Shame on NHTSA! The story of deadly SUVs and how the federal government looks the other way while people (especially lower-income people of color) are hit and killed by them at an alarming rate and while corporations reap huge profits from selling them is unfortunately not surprising.

$920: Police in New Orleans pulled a man over for biking the wrong way on a street and when they were done writing up his ticket it included several charges that added up to a fine of $920.

— Jonathan Maus: (503) 706-8804, @jonathan_maus on Twitter and jonathan@bikeportland.org

Never miss a story. Sign-up for the daily BP Headlines email.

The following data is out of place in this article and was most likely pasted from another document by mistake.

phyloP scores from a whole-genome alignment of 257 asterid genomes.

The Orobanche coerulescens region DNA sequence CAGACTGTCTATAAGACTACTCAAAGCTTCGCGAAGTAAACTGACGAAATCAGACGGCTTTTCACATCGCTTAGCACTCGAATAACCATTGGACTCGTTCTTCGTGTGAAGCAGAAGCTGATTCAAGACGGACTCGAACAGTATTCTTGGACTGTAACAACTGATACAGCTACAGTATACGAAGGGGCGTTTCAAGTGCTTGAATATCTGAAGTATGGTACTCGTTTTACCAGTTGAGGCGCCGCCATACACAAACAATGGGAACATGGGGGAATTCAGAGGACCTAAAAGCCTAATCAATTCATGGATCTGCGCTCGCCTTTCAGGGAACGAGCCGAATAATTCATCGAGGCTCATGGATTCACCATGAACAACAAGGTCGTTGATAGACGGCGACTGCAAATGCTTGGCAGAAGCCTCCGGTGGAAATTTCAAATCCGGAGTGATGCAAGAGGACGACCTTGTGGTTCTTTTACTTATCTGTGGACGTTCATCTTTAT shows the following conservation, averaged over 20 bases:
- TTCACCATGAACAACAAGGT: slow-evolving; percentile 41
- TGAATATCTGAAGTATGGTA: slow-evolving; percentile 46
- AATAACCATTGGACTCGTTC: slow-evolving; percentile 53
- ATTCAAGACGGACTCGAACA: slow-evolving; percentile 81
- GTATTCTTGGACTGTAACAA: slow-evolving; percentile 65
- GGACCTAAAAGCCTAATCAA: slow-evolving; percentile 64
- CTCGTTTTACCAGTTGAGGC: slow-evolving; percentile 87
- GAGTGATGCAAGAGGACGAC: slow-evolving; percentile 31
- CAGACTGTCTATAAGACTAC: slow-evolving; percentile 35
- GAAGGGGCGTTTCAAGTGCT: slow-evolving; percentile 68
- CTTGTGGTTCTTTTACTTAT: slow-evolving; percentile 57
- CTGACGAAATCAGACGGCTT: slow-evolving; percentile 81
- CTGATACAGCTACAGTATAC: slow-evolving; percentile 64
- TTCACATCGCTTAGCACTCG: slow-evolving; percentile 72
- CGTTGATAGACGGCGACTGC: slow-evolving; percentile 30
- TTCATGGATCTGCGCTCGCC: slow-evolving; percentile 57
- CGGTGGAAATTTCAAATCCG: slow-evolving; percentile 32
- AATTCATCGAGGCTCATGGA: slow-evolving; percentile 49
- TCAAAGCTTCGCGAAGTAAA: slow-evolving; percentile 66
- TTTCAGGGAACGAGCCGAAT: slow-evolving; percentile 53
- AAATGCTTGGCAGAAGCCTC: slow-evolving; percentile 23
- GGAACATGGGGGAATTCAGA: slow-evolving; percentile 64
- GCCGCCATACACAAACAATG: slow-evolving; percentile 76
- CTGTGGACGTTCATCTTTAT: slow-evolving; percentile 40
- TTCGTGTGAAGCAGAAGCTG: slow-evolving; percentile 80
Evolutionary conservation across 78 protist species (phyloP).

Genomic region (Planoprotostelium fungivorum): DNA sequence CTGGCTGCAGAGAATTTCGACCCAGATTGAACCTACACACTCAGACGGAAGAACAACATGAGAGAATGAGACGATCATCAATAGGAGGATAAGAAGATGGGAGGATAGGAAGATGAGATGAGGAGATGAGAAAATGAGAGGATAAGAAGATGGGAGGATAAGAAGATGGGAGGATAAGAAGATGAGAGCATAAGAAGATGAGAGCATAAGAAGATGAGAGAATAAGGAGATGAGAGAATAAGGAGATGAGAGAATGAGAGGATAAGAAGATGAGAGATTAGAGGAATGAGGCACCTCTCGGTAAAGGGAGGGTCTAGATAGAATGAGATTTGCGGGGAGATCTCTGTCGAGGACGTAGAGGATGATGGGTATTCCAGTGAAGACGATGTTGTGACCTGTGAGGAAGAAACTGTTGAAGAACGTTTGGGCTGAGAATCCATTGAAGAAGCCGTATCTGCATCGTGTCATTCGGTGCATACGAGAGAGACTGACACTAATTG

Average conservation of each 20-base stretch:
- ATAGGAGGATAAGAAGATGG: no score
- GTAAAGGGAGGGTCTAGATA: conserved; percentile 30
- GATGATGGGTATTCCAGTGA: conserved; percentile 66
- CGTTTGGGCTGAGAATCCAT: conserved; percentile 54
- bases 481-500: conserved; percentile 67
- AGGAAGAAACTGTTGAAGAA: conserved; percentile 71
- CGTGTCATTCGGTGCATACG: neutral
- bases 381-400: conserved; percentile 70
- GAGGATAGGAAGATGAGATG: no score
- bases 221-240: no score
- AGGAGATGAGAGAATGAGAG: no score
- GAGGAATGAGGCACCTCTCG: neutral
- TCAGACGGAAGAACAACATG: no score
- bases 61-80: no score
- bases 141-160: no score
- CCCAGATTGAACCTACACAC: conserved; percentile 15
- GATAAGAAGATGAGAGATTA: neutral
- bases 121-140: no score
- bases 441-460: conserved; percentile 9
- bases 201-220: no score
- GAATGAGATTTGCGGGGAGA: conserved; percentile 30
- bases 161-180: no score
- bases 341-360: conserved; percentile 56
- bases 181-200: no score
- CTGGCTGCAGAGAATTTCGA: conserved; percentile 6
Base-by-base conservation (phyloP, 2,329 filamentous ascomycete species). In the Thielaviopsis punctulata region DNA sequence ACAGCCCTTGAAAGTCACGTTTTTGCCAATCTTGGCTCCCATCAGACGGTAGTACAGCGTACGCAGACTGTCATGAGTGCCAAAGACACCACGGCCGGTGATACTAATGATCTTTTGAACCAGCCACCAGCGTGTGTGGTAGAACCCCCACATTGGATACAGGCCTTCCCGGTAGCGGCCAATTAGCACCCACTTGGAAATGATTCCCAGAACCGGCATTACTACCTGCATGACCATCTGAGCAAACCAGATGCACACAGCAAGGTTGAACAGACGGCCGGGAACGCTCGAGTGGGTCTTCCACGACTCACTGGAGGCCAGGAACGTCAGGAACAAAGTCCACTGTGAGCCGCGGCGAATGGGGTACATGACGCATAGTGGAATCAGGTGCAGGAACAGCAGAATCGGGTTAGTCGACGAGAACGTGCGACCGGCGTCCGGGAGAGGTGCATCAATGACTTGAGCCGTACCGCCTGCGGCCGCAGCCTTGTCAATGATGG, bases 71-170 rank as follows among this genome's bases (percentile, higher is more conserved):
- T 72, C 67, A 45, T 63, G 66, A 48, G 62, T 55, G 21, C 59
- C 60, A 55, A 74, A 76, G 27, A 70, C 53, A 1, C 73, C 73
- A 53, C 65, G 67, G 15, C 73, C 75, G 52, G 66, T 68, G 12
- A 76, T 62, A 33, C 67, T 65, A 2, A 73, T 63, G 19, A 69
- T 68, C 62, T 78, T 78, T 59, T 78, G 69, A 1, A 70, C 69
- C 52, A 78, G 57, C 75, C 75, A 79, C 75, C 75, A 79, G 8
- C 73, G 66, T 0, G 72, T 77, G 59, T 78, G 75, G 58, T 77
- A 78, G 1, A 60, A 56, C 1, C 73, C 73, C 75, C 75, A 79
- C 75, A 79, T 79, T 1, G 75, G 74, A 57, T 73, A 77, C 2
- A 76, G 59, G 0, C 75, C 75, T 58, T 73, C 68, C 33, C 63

BikePortland needs your support.

NOTE: We love your comments and work hard to ensure they are welcoming of all perspectives. Disagreements are encouraged, but only if done with tact and respect. BikePortland is an inclusive company with no tolerance for discrimination or harassment including expressions of racism, sexism, homophobia, or xenophobia. If you see a mean or inappropriate comment, please contact us and we'll take a look at it right away. Also, if you comment frequently, please consider holding your thoughts so that others can step forward. Thank you — Jonathan

57
Leave a Reply

avatar
12 Comment threads
45 Thread replies
0 Followers
 
Most reacted comment
Hottest comment thread
21 Comment authors
Matt9wattsKevinEl Biciclerosoren Recent comment authors
  Subscribe  
newest oldest most voted
Notify of
bikeninja
Guest
bikeninja

My wife was trying to get me to accompany here to a convention in New Orleans this fall. I think I will pass on going there as long as they have the type of draconian bike laws in place described in this article.